Harvey Weinstein: Guilty. The Unbearable Whiteness of Theater? #Stageworthy News of the Week

As Black History Month comes to an end, a new edition of a book about the white supremacy of Broadway musicals (with the too obviously ironic title of The Great White Way) has been published at the same time as news that Canadian indigenous theater artist Yolanda Bonnell invited only critics who are “Indigenous, Black or people of colour (abbreviated as IBPOC)” to review her play “bug.” Why I’m Asking White Critics Not to Review My Show (“as part of our efforts to decolonize art and foster culturally informed criticism..”)
An intriguing reaction from The Guardian’s critic chief theater critic Arifa Akbar: Sometimes white reviewers seem reluctant to engage with the quality of a play by an artist of color. Citing a specific example, she elaborated:“It felt as though white critics were embarrassed – perhaps to reveal their ignorance, or that they would be called racially insensitive. But it meant a lot of them ducked out of actually doing the job properly.”

Woke Supremacy by Danny Repsher
“Why is the American theatre having such a hard time with race equality? White artistic leaders will be the first to tell you that moving the needle on diversity, equity, and inclusion is both the institution’s and their very own highest priority. “We’re doing everything we can.” But despite the best of intentions, our theatre communities are not moving fast enough. There is a collective cognitive dissonance precisely at the intersection of “white” and “woke,” and it connects to the interlacing histories of racism and capitalism in America. Today, we’re experiencing a brand new permutation of American racism, called ‘woke supremacy.'”

White Fragility: Why It’s so Hard To Talk to White People About Racism “It became clear over time that white people have extremely low thresholds for enduring any discomfort associated with challenges to our racial worldviews.”

The Week in New York Theater News

Jordan Barbour, Darryl Gene Daughtry Jr., Kyle Soller, Arturo Luís Soria, and Kyle Harris

The Inheritance is closing March 15, just four months after its November 17th opening.

Congratulations to the 2020 winners of The American Theater Wing’s $10,000 Jonathan Larson Grants:
The Bengsons (Hundred Days, etc), Anna K. Jacobs, (Pop, etc) Rona Siddiqui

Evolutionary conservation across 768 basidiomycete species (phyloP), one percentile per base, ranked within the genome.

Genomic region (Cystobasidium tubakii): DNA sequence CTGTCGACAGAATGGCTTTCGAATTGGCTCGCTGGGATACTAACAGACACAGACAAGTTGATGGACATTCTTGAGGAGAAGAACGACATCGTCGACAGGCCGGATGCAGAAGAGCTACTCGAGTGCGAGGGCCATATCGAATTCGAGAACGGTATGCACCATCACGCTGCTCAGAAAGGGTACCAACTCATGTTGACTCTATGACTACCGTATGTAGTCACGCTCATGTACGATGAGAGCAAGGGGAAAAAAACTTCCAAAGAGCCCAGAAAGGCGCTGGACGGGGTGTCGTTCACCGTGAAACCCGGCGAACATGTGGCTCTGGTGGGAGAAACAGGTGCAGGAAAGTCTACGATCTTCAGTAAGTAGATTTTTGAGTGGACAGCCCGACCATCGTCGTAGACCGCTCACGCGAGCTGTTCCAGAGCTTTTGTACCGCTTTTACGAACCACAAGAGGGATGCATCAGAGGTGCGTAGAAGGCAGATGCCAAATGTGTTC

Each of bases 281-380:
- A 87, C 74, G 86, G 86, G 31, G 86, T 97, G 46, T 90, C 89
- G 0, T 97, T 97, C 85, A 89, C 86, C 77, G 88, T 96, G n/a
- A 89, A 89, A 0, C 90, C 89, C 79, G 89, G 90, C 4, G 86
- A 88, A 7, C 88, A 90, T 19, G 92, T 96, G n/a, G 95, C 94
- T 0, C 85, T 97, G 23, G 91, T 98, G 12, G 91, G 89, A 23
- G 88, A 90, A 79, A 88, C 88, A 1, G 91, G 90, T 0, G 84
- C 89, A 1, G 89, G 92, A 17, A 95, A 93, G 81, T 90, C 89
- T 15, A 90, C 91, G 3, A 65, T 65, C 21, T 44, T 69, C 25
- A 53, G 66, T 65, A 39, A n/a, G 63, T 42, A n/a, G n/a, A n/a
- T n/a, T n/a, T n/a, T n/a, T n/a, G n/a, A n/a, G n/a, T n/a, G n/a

(The Tin, etc) and Benjamin Velez (Kiss My Aztec, etc)

“Bees and Honey,” a new play by Guadalís Del Carmen inspired by
Juan Luis Guerra’s song “Como Abeja Al Panal,” will star Sean Carvajal
and Maribel Martinez as a Dominican couple in NYC. A Labyrinth theater production at Cherry Lane, March 27-April 25

A $35 digital lottery forThe Minutes begins tomorrow with its first performance at the Cort Theater. The new play by Tracy Letts opens March 15.

Explaining Ivo van Hove (e.g. why all those videos!)


Theater and climate change
a special section of American Theatre Magazine


Rest in Peace

Zoe Caldwell, 86, 12-time Broadway veteran, four-time Tony winner (pictured in Master Class). She acted on screens, but her life was theater, because “The business of acting is sharing…”

Broadway theaters will dim their lights in memory of Caldwell on Friday, February 28th

Ja’net DuBois (age unknown), best known in her role as mother of Janet Jackson’s character in TV series Good Times. & composer of the Jefferson’s theme song “Movin’ on Up.” As Jeanette DuBois, she also performed on Broadway, including in the 1964 musical Golden Boy.

Thirteen of Broadway’s 41 Broadway theaters will dim their lights on Feb 29 to honor Tony- winning producer Margo Lion, who died on January 24, 2020 at age 75.

Author: New York Theater

Jonathan Mandell is a 3rd generation NYC journalist, who sees shows, reads plays, writes reviews and sometimes talks with people.

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